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Article citations


C. H. Lin, K. T. Kuo, S. S. Chuang, S. H. Kuo, J. H. Chang, K. C. Chang, et al., “Comparison of the Expression and Prognostic Significance of Differential Markers between Diffuse Large B-Cell Lymphoma of Central Nervous System Origin and Peripheral Nodal Origin,” Clinical Cancer Research, Vol. 12, 2006, pp. 1152-1156. doi:10.1158/1078-0432.CCR-05-1699

has been cited by the following article:

  • TITLE: Diffuse Large B-Cell Lymphoma of the Central Nervous System. Immunophenotype, Clinicopathological Features and Differential Diagnosis

    AUTHORS: Mónica Belinda Romero-Guadarrama, María Esther Gutiérrez Díaz-Ceballos, Fiacro Jiménez-Ponce, Samantha Thingen-Velarde

    KEYWORDS: Primary Lymphoma; Central Nervous System

    JOURNAL NAME: Open Journal of Pathology, Vol.2 No.4, October 31, 2012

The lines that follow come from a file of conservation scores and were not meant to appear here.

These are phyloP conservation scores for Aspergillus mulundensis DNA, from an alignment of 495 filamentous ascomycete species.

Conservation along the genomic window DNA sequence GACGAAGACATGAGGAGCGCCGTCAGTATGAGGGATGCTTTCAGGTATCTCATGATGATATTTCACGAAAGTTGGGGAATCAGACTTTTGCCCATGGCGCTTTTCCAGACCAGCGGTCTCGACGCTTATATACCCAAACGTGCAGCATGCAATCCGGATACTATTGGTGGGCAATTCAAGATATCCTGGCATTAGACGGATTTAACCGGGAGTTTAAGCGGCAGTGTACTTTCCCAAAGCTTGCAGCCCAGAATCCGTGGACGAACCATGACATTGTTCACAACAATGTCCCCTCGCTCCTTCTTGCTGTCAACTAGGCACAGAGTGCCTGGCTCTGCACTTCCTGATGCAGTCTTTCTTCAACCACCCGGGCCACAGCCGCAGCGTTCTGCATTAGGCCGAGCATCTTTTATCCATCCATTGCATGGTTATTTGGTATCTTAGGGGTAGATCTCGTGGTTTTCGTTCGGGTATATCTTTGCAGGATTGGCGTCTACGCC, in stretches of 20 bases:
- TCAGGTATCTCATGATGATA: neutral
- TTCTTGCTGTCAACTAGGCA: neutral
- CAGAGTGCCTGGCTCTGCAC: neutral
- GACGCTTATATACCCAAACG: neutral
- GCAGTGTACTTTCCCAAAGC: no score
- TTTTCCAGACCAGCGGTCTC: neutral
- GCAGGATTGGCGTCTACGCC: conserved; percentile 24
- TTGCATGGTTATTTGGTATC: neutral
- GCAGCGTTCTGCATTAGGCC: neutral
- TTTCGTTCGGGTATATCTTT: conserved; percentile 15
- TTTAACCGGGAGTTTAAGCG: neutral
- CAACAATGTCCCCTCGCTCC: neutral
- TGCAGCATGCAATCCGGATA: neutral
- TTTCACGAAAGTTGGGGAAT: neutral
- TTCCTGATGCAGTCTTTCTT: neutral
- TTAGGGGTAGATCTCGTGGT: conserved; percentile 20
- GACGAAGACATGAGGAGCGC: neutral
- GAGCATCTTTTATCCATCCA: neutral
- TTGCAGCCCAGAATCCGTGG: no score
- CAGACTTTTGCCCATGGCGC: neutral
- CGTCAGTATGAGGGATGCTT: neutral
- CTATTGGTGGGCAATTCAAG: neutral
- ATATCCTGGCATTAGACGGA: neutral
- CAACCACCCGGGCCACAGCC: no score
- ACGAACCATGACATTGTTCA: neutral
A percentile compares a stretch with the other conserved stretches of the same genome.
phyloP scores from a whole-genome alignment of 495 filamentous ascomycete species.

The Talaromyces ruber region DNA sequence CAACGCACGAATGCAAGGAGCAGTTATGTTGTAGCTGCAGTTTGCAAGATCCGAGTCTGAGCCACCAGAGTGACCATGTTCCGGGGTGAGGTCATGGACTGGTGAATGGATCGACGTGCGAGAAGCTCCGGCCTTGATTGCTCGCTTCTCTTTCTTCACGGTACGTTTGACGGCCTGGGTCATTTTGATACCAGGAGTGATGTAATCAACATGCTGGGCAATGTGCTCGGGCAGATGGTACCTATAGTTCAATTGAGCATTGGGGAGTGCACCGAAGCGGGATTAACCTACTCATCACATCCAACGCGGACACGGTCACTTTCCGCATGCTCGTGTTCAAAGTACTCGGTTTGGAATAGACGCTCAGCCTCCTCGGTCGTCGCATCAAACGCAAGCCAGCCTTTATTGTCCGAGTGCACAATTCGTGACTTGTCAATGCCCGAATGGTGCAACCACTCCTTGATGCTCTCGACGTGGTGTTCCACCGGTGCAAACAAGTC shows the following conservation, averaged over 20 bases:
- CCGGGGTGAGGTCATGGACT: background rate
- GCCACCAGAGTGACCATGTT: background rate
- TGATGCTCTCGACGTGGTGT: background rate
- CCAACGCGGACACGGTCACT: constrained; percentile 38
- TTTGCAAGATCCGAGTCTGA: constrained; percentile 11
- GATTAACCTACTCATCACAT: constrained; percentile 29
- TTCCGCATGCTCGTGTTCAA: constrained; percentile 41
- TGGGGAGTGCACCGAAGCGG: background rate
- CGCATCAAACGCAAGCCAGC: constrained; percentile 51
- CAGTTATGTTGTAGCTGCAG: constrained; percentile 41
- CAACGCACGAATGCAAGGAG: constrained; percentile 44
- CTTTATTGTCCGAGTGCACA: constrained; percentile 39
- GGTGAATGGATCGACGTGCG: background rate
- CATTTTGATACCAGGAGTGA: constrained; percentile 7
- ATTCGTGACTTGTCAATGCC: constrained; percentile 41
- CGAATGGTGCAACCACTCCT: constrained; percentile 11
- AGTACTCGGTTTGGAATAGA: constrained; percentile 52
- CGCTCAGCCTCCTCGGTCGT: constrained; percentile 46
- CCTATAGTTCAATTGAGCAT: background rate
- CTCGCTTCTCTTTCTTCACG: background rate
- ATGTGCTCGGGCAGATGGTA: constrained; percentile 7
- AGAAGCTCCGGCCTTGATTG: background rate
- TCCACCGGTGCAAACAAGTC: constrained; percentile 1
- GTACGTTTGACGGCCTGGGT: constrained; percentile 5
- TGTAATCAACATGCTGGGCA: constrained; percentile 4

ABSTRACT: Background: Diffuse large B-cell lymphomas of the central nervous system (DLBCL CNS) represent less than 1% of all lymphomas and between 2% and 3% of all cerebral tumors. They occur in adults of 60 years of age or more. The objective of this work is to describe the clinical-pathological characteristics, the immunophenotype and the differential diagnosis. Clinical Case: From the files of the surgical pathology unit we found four cases of primary diffuse large B cell lymphoma of the central nervous system in a 6-year period. Three corresponded to women over 47 years of age and the other to a 42-year-old man. The time of evolution was between 2 and 4 months. The symptoms were headache, blurred vision, hemiparesis, and seizures. Localization was in the pineal region, the frontal, parietal regions, and the right thalamus. Morphologically, large lymphoid cells with a diffuse growth pattern and necrosis were observed. Immunohistochemical markers, such as CD 20 and bcl2 were positive, one was positive to CD3. Expression of bcl6 and CD 10 was positive in one case, and MUM-1 was positive in three cases. All the cases were negative for Epstein-Barr virus. Conclusions: The diffuse large-B cell lymphoma of the central nervous system is rare. Its average age of presentation is at 60 years or older. The localization is in the pineal, frontal, parietal and thalamic regions. Three cases were originated by activated B lymphocyte (MUM-1 expression) and other from the Germinal Center (GC) (CD 10 expression). The clinical course was bad. The four patients died shortly after the diagnosis.